Power Neutral Performance Scaling for Energy Harvesting MP-SoCs

Benjamin J. Fletchera, Domenico Balsamob and Geoff V. Merrettc
Department of Electronics and Computer Science, University of Southampton, UK.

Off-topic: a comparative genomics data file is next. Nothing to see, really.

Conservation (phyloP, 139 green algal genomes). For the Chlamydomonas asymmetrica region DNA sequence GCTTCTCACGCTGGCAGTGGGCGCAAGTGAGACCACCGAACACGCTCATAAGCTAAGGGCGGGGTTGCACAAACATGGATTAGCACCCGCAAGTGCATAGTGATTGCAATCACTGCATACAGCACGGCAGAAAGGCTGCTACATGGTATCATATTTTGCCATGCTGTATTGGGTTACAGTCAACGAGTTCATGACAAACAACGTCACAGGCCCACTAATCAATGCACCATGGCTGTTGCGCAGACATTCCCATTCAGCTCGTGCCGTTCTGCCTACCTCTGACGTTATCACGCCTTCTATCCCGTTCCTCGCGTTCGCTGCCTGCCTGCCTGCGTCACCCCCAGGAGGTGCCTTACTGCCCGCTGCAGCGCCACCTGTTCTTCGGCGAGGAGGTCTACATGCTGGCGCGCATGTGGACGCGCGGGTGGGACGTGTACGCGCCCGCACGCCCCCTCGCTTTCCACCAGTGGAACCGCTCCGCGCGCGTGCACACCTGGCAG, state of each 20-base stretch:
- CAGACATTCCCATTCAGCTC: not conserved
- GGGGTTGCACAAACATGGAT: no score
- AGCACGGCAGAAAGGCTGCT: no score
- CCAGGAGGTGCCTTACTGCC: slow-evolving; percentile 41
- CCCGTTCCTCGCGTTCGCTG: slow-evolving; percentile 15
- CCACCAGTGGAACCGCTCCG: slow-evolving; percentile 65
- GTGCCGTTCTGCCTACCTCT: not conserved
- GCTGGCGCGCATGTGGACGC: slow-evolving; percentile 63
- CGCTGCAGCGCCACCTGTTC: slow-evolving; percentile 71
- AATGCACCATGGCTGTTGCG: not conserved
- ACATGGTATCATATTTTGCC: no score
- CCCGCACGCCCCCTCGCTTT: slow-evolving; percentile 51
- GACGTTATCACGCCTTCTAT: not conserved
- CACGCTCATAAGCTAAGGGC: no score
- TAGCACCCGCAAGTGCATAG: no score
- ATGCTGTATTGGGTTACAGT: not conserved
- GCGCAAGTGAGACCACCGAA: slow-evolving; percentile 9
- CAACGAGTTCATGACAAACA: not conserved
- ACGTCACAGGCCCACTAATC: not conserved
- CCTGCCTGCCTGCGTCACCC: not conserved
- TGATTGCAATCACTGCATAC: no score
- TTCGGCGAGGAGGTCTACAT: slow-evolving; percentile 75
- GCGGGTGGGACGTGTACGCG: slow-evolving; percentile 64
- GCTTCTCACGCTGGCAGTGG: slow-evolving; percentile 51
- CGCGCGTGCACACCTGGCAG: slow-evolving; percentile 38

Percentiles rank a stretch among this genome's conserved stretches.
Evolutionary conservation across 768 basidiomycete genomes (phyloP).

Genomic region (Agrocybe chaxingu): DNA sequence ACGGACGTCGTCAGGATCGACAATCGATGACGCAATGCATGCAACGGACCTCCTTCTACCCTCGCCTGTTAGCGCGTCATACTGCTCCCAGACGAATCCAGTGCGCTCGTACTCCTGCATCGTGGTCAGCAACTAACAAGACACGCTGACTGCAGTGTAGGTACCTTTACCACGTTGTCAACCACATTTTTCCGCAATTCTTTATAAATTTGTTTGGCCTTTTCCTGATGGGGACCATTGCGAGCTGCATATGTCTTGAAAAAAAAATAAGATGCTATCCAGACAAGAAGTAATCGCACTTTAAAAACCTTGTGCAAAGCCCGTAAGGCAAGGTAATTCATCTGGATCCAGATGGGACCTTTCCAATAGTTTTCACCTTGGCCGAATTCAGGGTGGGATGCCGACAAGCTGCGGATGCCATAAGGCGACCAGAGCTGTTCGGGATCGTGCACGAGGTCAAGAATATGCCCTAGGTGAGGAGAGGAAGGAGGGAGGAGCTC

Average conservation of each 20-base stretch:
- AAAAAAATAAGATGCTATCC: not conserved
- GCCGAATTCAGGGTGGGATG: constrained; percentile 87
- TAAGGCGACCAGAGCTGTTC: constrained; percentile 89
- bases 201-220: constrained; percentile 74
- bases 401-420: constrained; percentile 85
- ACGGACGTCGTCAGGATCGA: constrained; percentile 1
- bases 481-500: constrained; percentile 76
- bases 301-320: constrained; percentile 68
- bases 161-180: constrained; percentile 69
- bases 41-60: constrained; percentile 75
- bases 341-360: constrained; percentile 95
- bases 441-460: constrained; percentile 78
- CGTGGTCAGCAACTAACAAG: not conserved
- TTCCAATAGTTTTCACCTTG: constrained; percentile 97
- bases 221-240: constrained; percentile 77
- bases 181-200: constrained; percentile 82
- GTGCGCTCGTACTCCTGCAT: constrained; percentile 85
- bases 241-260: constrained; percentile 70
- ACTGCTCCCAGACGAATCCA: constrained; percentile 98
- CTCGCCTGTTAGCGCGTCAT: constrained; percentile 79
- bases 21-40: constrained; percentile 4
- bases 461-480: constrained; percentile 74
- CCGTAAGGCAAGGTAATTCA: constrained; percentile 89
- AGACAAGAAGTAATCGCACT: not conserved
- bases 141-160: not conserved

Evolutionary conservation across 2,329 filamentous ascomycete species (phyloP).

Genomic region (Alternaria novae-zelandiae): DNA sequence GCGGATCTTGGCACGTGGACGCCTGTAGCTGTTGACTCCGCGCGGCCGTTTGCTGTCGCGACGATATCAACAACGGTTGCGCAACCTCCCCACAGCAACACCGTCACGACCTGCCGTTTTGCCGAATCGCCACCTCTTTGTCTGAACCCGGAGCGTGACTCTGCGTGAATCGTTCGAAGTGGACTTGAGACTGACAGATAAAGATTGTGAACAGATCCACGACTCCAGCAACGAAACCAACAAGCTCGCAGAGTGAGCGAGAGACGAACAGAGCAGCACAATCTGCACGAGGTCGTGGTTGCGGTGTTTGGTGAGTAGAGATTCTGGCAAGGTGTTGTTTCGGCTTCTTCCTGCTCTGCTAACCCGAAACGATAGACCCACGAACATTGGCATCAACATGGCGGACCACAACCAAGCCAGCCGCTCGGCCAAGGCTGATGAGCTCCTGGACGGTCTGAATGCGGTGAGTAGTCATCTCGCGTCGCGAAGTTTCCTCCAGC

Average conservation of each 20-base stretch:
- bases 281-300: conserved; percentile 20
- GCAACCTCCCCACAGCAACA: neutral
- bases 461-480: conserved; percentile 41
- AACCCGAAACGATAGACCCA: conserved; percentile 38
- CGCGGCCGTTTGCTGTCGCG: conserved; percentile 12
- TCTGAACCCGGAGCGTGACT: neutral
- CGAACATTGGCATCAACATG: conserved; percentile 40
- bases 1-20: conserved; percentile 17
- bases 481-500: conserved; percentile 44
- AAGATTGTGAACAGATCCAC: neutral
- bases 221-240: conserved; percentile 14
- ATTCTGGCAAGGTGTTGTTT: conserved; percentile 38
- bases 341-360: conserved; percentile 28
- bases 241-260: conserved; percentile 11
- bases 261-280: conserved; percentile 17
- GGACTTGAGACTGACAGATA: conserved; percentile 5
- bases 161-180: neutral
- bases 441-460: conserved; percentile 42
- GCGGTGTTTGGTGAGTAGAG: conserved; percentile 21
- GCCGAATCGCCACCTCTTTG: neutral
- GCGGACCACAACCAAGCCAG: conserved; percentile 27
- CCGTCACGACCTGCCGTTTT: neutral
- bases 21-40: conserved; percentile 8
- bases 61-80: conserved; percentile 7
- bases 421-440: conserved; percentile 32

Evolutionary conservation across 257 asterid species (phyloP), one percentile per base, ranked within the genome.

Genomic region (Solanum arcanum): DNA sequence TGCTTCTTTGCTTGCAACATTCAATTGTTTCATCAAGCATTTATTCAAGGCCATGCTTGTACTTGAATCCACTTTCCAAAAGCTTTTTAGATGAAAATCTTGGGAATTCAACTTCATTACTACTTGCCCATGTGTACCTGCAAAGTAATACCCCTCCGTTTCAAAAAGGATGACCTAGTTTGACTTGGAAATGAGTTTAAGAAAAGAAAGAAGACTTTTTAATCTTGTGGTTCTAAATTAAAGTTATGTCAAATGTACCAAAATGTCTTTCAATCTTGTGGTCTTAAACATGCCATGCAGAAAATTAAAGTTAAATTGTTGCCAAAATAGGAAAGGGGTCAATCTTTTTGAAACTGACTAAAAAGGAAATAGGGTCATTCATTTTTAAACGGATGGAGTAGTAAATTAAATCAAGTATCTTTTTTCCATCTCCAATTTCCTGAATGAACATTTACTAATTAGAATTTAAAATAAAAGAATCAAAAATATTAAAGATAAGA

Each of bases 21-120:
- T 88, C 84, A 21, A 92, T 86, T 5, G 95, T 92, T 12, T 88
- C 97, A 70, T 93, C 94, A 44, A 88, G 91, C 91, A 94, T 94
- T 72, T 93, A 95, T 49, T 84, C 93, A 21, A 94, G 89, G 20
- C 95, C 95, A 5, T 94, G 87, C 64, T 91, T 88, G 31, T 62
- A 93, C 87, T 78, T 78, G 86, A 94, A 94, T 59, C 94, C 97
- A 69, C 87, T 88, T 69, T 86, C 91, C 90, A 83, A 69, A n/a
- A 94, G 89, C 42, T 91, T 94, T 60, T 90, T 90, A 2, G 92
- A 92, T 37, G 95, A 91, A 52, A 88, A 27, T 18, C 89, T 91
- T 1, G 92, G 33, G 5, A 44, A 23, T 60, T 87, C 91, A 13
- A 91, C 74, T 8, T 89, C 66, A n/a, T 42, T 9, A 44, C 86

Using energy `harvested' from the environment to power autonomous embedded systems is an attractive ideal, alleviating the burden of periodic battery replacement. However, such energy sources are typically low-current and transient, with high temporal and spatial variability. To overcome this, large energy buffers such as supercapacitors or batteries are typically incorporated to achieve energy neutral operation, where the energy consumed over a certain period of time is equal to the energy harvested. Large energy buffers, however, pose environmental issues in addition to increasing the size and cost of systems. In this paper we propose a novel power neutral performance scaling approach for multiprocessor system-on-chips (MP-SoCs) powered by energy harvesting. Under power neutral operation, the system's performance is dynamically scaled through DVFS and DPM such that the instantaneous power consumption is approximately equal to the instantaneous harvested power. Power neutrality means that large energy buffers are no longer required, while performance scaling ensures that available power is effectively utilised. The approach is experimentally validated using the Samsung Exynos5422 big.LITTLE SoC directly coupled to a monocrystalline photovoltaic array, with only 47mF of intermediate energy storage. Results show that the proposed approach is successful in tracking harvested power, stabilising the supply voltage to within 5% of the target value for over 93% of the test duration, resulting in the execution of 69% more instructions compared to existing static approaches.

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